April Baseball is Not Important
One of the toughest aspects of being a baseball fan, is keeping April in its proper context. Some players and teams start hot, other slump from the get-go. Judging from what we have seen so far, Mark Teixera is a bust, Andy Pettitte is unstoppable, Chien-Ming Wang has become the worst pitcher ever, Melky Cabrera is ready to bat clean-up and of course, 700 home runs will be hit at the new Stadium this season.
Undoubtedly, the most striking set-back that the Yankees have had so far, has been the pitching of Wang. A 34.50 era in three starts is unsettling, no matter what time of year it is. While the Yankees say they saw improvement during Wang's extended spring training game yesterday, they also thought he was good enough to pitch at the beginning of the season. Despite Wang's performance of late, even if he ends up on the disabled list with (a totally real and not made up condition, such as) arm fatigue, the Yankees have some solid #5 starters in the minors. Phil Hughes, for instance, has a 1.86 era through three games for the Scranton-Wilkes Barre Yankees (12-1).
Despite Wang, if the Yankees' outfielders keeps producing at the rate they have, the Yankees will be unstoppable. Center field alone, must make Joe Girardi giddy. Each day, Girardi gets to choose between Brett Gardner (who is not hitting well, but has steals on four of his nine singles) and Melky Cabrera, whose .826 slugging leads the team. And of course, flanking the center fielders are Johnny Damon (.407 on-base percentage and three steals) in left field and Nick Swisher, who leads the team or is tied for the lead in home runs (4), runs batted in (12), touched bases (35), walks (10) and on-base percentage (.433), in right field.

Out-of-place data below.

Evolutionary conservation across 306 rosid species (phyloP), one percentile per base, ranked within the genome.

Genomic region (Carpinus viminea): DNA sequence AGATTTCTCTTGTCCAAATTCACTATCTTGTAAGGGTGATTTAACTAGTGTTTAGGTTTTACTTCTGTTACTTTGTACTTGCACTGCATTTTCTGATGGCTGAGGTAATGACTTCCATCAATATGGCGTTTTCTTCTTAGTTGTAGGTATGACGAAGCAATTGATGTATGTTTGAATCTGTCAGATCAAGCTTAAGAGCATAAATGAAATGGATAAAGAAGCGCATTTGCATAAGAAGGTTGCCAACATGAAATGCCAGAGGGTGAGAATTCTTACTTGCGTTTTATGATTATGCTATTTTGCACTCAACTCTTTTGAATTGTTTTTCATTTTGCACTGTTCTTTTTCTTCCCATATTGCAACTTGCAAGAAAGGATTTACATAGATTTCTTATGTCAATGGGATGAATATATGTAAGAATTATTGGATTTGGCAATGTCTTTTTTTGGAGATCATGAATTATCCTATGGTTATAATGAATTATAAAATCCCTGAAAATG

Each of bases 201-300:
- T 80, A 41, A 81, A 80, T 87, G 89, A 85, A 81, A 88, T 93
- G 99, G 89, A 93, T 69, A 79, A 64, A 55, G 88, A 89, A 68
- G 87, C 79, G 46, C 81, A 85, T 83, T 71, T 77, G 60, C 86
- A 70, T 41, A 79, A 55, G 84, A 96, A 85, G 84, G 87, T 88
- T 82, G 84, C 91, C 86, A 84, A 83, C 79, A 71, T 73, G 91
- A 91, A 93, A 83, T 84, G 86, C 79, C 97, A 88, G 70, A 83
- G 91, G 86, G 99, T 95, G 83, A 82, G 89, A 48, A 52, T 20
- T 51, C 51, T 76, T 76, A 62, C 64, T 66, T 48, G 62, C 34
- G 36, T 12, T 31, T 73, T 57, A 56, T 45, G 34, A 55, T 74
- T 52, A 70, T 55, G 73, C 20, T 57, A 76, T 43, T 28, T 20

This weekend, the Yankees head to Boston for their first meeting of the season. Expect these games to be billed as "Both Team's Most Important Games this month." Although the Red Sox have won seven straight games, the Yankees should be able to squeeze out two wins this weekend. Tonight's starters are Joba Chamberlain (5.06 era) and Jon Lester (5.50 era). Despite Lester's poor start to the season, this might prove to be the Yankees' toughest game. Last season, the Yankees absolutely could not touch Lester. In two starts against the Yanks, he was 2-0 with a 1.79 era. It gets better for the Yankees after Lester though.
In game two A.J. Burnett faces off against Josh Beckett. Against the Yankees, you never know which Beckett will show up, the one who can't be hit, or the one who stomps around on the mound and screams into his mitt all day. Even if the unhittable Becket shows up on Saturday, I like the Yankees' chances, because of Burnett. In eight career starts against Boston, Burnett is 5-0 with a 2.56 era.
For Sunday's match-up, the Yankees have a solid advantage coming in. Andy Pettitte has been the team's best pitcher so far this year and he's facing off against Justin Masterson, who has not had great success against the Yankees (a 4.82 era in five starts).
No matter how this first Boston-New York meeting goes, expect to hear dire predictions for what this series means to both teams....until they meet again in less than two weeks.
Make sure to check back every Wednesday for Pinstripe Politics, your #1 source for news about the Yankees as they relate to the Bronx community, and every Friday for this column, newly titled, "The Yankees, Unobstructed."
Friday, April 24, 2009
April Baseball is Not Important